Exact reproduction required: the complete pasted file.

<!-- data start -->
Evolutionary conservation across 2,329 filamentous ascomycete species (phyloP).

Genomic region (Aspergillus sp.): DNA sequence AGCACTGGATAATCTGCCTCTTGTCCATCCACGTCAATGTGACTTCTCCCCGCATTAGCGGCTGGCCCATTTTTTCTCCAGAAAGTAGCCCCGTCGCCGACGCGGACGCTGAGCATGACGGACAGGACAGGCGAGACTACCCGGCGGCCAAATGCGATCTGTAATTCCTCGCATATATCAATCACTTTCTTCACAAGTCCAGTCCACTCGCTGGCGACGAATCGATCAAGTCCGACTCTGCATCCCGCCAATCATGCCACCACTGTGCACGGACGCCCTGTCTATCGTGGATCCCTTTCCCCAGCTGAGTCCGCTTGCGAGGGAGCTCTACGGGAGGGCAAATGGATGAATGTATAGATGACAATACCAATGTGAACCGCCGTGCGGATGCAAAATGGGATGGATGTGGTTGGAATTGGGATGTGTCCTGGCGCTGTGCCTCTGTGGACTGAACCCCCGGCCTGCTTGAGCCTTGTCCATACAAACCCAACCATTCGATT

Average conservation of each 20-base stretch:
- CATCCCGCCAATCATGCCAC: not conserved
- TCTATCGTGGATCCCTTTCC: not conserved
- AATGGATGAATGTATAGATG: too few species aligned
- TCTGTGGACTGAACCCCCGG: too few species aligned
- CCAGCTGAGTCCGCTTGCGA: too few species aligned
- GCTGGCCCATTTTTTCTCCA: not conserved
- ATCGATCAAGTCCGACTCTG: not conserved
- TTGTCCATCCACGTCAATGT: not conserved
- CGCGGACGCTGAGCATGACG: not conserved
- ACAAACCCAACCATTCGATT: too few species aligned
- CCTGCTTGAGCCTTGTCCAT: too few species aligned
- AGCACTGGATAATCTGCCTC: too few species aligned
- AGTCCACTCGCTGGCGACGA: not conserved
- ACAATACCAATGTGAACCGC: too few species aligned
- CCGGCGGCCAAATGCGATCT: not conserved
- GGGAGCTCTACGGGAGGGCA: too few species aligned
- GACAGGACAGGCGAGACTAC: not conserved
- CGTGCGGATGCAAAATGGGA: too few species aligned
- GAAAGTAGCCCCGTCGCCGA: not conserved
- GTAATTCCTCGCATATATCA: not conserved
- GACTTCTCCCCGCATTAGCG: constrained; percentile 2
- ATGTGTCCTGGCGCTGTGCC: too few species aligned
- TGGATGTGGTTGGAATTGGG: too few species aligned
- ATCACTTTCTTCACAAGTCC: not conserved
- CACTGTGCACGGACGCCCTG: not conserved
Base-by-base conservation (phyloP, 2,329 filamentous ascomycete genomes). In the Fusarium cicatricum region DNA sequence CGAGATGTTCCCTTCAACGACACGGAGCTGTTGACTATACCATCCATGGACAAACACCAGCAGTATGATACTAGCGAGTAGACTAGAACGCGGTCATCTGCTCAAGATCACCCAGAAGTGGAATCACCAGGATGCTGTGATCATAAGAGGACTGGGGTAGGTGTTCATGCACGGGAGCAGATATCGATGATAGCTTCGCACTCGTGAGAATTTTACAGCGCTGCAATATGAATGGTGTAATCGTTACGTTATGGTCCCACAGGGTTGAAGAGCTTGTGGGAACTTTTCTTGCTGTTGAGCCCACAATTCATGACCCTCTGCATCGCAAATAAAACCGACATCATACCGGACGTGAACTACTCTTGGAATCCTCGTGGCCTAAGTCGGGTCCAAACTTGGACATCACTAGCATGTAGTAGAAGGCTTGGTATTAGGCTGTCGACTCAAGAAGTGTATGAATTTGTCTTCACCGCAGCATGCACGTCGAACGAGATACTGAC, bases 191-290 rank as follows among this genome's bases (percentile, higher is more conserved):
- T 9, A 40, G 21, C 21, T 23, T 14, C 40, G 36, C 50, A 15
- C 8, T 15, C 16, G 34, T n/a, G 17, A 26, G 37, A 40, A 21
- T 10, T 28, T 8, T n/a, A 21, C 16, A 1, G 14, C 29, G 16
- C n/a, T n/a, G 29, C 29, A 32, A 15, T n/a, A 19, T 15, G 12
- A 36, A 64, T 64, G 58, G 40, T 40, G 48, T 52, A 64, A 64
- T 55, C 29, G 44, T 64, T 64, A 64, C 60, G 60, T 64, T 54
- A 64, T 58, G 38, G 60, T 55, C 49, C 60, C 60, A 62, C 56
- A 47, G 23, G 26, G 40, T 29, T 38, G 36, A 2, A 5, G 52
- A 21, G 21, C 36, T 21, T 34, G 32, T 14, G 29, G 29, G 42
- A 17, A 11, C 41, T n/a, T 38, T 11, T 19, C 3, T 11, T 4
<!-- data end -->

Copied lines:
Evolutionary conservation across 2,329 filamentous ascomycete species (phyloP).

Genomic region (Aspergillus sp.): DNA sequence AGCACTGGATAATCTGCCTCTTGTCCATCCACGTCAATGTGACTTCTCCCCGCATTAGCGGCTGGCCCATTTTTTCTCCAGAAAGTAGCCCCGTCGCCGACGCGGACGCTGAGCATGACGGACAGGACAGGCGAGACTACCCGGCGGCCAAATGCGATCTGTAATTCCTCGCATATATCAATCACTTTCTTCACAAGTCCAGTCCACTCGCTGGCGACGAATCGATCAAGTCCGACTCTGCATCCCGCCAATCATGCCACCACTGTGCACGGACGCCCTGTCTATCGTGGATCCCTTTCCCCAGCTGAGTCCGCTTGCGAGGGAGCTCTACGGGAGGGCAAATGGATGAATGTATAGATGACAATACCAATGTGAACCGCCGTGCGGATGCAAAATGGGATGGATGTGGTTGGAATTGGGATGTGTCCTGGCGCTGTGCCTCTGTGGACTGAACCCCCGGCCTGCTTGAGCCTTGTCCATACAAACCCAACCATTCGATT

Average conservation of each 20-base stretch:
- CATCCCGCCAATCATGCCAC: not conserved
- TCTATCGTGGATCCCTTTCC: not conserved
- AATGGATGAATGTATAGATG: too few species aligned
- TCTGTGGACTGAACCCCCGG: too few species aligned
- CCAGCTGAGTCCGCTTGCGA: too few species aligned
- GCTGGCCCATTTTTTCTCCA: not conserved
- ATCGATCAAGTCCGACTCTG: not conserved
- TTGTCCATCCACGTCAATGT: not conserved
- CGCGGACGCTGAGCATGACG: not conserved
- ACAAACCCAACCATTCGATT: too few species aligned
- CCTGCTTGAGCCTTGTCCAT: too few species aligned
- AGCACTGGATAATCTGCCTC: too few species aligned
- AGTCCACTCGCTGGCGACGA: not conserved
- ACAATACCAATGTGAACCGC: too few species aligned
- CCGGCGGCCAAATGCGATCT: not conserved
- GGGAGCTCTACGGGAGGGCA: too few species aligned
- GACAGGACAGGCGAGACTAC: not conserved
- CGTGCGGATGCAAAATGGGA: too few species aligned
- GAAAGTAGCCCCGTCGCCGA: not conserved
- GTAATTCCTCGCATATATCA: not conserved
- GACTTCTCCCCGCATTAGCG: constrained; percentile 2
- ATGTGTCCTGGCGCTGTGCC: too few species aligned
- TGGATGTGGTTGGAATTGGG: too few species aligned
- ATCACTTTCTTCACAAGTCC: not conserved
- CACTGTGCACGGACGCCCTG: not conserved
Base-by-base conservation (phyloP, 2,329 filamentous ascomycete genomes). In the Fusarium cicatricum region DNA sequence CGAGATGTTCCCTTCAACGACACGGAGCTGTTGACTATACCATCCATGGACAAACACCAGCAGTATGATACTAGCGAGTAGACTAGAACGCGGTCATCTGCTCAAGATCACCCAGAAGTGGAATCACCAGGATGCTGTGATCATAAGAGGACTGGGGTAGGTGTTCATGCACGGGAGCAGATATCGATGATAGCTTCGCACTCGTGAGAATTTTACAGCGCTGCAATATGAATGGTGTAATCGTTACGTTATGGTCCCACAGGGTTGAAGAGCTTGTGGGAACTTTTCTTGCTGTTGAGCCCACAATTCATGACCCTCTGCATCGCAAATAAAACCGACATCATACCGGACGTGAACTACTCTTGGAATCCTCGTGGCCTAAGTCGGGTCCAAACTTGGACATCACTAGCATGTAGTAGAAGGCTTGGTATTAGGCTGTCGACTCAAGAAGTGTATGAATTTGTCTTCACCGCAGCATGCACGTCGAACGAGATACTGAC, bases 191-290 rank as follows among this genome's bases (percentile, higher is more conserved):
- T 9, A 40, G 21, C 21, T 23, T 14, C 40, G 36, C 50, A 15
- C 8, T 15, C 16, G 34, T n/a, G 17, A 26, G 37, A 40, A 21
- T 10, T 28, T 8, T n/a, A 21, C 16, A 1, G 14, C 29, G 16
- C n/a, T n/a, G 29, C 29, A 32, A 15, T n/a, A 19, T 15, G 12
- A 36, A 64, T 64, G 58, G 40, T 40, G 48, T 52, A 64, A 64
- T 55, C 29, G 44, T 64, T 64, A 64, C 60, G 60, T 64, T 54
- A 64, T 58, G 38, G 60, T 55, C 49, C 60, C 60, A 62, C 56
- A 47, G 23, G 26, G 40, T 29, T 38, G 36, A 2, A 5, G 52
- A 21, G 21, C 36, T 21, T 34, G 32, T 14, G 29, G 29, G 42
- A 17, A 11, C 41, T n/a, T 38, T 11, T 19, C 3, T 11, T 4